|Publication number||US4472529 A|
|Application number||US 06/458,674|
|Publication date||Sep 18, 1984|
|Filing date||Jan 17, 1983|
|Priority date||Jan 17, 1983|
|Publication number||06458674, 458674, US 4472529 A, US 4472529A, US-A-4472529, US4472529 A, US4472529A|
|Inventors||Russell W. Johnson, Mark J. O'Hara, Hillard L. Kuntz|
|Original Assignee||Uop Inc.|
|Export Citation||BiBTeX, EndNote, RefMan|
|Patent Citations (17), Referenced by (24), Classifications (12), Legal Events (7)|
|External Links: USPTO, USPTO Assignment, Espacenet|
1. Field of the Invention
The field of art to which this invention pertains is the catalytic conversion of hydrocarbons. This invention also relates to hydrocarbon conversion catalysts and their methods of manufacture. The catalyst composite of the present invention demonstrates unexpected and exceptional activity, selectivity and resistance to deactivation when employed in a hydrocarbon conversion process. More particularly, the invention relates to a catalyst which is useful for performing the hydrocracking of hydrocarbons.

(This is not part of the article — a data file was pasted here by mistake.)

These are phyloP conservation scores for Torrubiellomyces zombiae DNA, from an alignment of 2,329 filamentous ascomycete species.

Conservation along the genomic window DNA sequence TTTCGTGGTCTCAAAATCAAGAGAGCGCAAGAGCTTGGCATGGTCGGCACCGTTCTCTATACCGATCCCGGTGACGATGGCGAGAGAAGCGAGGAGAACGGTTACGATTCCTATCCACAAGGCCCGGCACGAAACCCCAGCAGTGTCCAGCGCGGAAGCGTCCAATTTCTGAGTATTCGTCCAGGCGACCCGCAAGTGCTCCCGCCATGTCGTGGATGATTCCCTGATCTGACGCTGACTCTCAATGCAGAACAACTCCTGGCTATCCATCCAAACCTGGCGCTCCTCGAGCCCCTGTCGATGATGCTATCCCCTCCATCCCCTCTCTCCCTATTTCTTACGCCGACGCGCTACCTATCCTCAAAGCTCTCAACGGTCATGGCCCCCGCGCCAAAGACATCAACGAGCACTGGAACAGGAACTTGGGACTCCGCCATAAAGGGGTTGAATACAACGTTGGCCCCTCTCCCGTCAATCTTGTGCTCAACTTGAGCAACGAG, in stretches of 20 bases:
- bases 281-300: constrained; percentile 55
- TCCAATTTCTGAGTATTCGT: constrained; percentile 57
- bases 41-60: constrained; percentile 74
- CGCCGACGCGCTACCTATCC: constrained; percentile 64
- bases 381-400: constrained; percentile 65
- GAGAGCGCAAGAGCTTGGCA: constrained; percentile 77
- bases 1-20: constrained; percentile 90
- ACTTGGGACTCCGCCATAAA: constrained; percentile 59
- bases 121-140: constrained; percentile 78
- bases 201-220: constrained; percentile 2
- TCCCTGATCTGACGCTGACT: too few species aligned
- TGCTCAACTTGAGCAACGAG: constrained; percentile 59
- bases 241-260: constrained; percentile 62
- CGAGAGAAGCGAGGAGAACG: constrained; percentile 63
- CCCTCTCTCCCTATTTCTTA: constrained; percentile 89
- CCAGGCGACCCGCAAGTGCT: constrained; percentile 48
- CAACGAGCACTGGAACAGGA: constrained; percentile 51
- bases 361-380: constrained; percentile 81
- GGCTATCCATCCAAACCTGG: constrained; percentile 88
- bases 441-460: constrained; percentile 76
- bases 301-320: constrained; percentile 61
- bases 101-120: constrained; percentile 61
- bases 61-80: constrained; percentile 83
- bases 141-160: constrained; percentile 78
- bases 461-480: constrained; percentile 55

2. Description of the Prior Art
The hydrocracking of hydrocarbons by catalytic means is old and well known in the prior art. Hydrocracking of hydrocarbon oil, which may be high-boiling fractions, such as for example reduced crudes, gas as oils, topped crudes, shale oil, coal extract, and tar sand extract, generally is performed at relatively high temperatures and pressures of the order of 500° F. and 500 psig and upward. Catalysts for the hydrocracking of hydrocarbons are generally moderate to strong hydrogenation catalysts.
The prior art hydrocracking catalysts will typically comprise one or more components selected from silica, alumina, silica-alumina, crystalline aluminosilicate, or other refractory inorganic oxides and at least one metal component from Group VIB or Group VIII. Hydrocracking catalysts containing alumina and crystalline alumino-silicate or alumina and silica have been shown to be particularly effective in the hydrocarbon hydrocracking process. One or more hydrogenation components have been selected by the prior art to serve as the hydrogenation component in hydrocarbon conversion catalysts. The prior art has broadly taught that hydrogenation components may be selected from at least the following metals: iron, cobalt, nickel, ruthenium, rhodium, palladium, osmium, iridium, platinum, chromium, molybdenum, tungsten, vanadium, niobium, and tantalum.